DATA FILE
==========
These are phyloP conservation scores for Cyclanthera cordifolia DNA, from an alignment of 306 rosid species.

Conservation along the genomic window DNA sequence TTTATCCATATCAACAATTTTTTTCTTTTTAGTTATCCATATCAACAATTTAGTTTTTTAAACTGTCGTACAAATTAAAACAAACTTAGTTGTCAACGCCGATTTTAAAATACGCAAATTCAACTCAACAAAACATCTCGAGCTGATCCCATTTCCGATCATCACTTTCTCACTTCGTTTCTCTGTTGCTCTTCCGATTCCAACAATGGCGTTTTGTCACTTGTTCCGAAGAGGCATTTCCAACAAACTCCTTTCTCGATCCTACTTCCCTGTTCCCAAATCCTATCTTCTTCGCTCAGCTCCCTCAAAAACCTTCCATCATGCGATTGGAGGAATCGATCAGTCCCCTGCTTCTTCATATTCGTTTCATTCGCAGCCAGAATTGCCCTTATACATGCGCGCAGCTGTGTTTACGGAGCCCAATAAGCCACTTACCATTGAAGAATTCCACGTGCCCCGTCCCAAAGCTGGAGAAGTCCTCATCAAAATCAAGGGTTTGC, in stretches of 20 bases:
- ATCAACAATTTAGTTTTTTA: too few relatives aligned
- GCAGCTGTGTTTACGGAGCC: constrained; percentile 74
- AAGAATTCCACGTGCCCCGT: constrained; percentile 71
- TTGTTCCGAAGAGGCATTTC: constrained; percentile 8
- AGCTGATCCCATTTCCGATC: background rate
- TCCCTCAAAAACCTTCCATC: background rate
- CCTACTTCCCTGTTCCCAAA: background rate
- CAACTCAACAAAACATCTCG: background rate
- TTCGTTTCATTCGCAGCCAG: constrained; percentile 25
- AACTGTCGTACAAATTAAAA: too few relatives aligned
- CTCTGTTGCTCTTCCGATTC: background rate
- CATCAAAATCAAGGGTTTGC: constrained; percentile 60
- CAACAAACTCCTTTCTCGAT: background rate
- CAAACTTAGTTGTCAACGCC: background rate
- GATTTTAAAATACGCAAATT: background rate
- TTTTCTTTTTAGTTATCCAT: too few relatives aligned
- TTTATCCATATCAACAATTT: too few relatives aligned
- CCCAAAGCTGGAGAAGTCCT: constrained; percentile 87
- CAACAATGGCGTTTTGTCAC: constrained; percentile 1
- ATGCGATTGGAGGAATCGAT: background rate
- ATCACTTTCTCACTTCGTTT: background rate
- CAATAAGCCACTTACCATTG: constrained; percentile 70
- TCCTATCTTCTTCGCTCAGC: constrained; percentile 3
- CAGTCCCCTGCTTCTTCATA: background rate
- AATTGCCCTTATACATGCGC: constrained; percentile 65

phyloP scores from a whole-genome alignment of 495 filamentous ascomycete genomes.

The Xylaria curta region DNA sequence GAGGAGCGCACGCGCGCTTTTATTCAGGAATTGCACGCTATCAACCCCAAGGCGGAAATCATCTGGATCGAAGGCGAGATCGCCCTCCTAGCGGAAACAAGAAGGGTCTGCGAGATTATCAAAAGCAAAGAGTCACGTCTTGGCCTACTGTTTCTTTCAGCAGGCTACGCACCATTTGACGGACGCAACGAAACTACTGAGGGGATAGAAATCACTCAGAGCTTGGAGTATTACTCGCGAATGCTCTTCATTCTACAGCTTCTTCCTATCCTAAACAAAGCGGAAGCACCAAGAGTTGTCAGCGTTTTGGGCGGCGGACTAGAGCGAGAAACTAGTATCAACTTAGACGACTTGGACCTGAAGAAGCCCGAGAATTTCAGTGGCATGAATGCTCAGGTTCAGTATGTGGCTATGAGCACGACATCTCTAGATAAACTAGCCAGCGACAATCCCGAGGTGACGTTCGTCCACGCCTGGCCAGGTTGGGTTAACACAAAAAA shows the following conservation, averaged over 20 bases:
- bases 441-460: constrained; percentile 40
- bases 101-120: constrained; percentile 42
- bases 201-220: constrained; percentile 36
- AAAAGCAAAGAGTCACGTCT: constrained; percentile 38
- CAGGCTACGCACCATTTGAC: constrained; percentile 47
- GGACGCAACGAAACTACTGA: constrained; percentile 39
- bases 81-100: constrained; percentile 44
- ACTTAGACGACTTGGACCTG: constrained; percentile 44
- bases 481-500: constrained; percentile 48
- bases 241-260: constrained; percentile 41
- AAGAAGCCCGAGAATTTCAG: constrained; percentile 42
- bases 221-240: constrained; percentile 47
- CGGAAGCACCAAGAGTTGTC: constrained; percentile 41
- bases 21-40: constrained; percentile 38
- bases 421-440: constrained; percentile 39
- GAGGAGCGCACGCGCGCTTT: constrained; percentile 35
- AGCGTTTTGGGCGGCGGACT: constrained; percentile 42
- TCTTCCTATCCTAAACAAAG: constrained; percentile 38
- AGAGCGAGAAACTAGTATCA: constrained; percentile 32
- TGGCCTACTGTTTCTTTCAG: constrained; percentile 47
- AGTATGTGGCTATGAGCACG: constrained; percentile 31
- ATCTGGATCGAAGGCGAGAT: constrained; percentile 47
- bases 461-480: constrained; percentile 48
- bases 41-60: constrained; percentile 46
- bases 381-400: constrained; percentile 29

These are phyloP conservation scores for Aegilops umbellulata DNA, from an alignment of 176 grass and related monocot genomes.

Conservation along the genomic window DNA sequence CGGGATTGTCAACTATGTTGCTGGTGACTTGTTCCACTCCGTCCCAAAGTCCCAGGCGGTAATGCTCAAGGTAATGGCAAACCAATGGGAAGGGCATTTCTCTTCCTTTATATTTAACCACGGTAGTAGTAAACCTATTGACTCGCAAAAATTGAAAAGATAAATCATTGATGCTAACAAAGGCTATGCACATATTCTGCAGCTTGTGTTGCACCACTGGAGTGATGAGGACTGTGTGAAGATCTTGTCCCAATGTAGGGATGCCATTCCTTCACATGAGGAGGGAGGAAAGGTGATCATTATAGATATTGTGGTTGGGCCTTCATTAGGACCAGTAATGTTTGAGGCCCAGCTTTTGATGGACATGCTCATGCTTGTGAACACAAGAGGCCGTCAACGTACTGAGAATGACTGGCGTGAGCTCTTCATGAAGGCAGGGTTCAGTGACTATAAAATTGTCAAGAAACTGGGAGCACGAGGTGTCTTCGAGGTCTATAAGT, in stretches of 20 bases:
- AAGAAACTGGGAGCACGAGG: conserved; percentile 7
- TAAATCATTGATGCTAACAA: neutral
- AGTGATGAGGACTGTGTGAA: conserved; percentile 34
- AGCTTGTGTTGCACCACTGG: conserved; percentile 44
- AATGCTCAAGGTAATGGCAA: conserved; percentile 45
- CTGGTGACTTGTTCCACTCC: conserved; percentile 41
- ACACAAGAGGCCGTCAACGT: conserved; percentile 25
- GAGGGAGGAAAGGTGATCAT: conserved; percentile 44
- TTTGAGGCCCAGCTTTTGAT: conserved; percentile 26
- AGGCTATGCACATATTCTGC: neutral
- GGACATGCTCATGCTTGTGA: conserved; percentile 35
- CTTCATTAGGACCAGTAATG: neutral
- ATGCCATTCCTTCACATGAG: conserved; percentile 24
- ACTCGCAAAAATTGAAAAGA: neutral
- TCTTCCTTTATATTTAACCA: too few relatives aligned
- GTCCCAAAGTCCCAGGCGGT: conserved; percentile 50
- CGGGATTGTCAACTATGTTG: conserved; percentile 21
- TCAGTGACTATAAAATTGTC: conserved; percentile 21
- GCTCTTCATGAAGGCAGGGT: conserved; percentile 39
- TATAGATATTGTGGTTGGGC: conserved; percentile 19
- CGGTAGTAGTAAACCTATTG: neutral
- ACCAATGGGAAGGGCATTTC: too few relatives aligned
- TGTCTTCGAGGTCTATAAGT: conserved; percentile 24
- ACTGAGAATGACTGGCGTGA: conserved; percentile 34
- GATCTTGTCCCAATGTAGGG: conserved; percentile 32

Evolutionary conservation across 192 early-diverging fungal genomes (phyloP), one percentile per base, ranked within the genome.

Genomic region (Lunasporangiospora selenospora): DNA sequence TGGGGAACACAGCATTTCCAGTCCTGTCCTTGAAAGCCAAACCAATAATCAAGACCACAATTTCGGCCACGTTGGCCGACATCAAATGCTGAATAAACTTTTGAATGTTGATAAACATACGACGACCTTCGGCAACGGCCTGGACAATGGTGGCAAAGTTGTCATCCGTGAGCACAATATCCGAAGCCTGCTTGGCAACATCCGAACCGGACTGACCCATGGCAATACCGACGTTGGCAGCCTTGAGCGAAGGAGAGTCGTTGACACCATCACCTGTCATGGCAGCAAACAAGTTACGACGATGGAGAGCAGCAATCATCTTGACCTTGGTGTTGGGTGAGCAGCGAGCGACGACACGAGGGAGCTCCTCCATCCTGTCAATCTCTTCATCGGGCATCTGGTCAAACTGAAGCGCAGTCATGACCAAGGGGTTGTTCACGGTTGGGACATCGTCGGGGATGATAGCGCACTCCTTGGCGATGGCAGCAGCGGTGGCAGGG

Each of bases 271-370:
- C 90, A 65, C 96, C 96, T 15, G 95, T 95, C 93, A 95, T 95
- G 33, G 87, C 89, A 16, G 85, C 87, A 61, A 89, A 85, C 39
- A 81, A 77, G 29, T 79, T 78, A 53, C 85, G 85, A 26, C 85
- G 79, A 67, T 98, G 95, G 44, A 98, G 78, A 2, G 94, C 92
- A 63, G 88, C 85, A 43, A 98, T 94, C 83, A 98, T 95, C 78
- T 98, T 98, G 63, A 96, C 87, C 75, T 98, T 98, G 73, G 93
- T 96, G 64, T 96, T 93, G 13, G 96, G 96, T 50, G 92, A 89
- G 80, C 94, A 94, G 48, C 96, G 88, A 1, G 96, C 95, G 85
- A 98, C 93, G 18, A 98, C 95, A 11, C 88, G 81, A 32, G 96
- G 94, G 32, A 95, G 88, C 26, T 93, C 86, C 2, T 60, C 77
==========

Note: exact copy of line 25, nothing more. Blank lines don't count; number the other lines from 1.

- TCCTATCTTCTTCGCTCAGC: constrained; percentile 3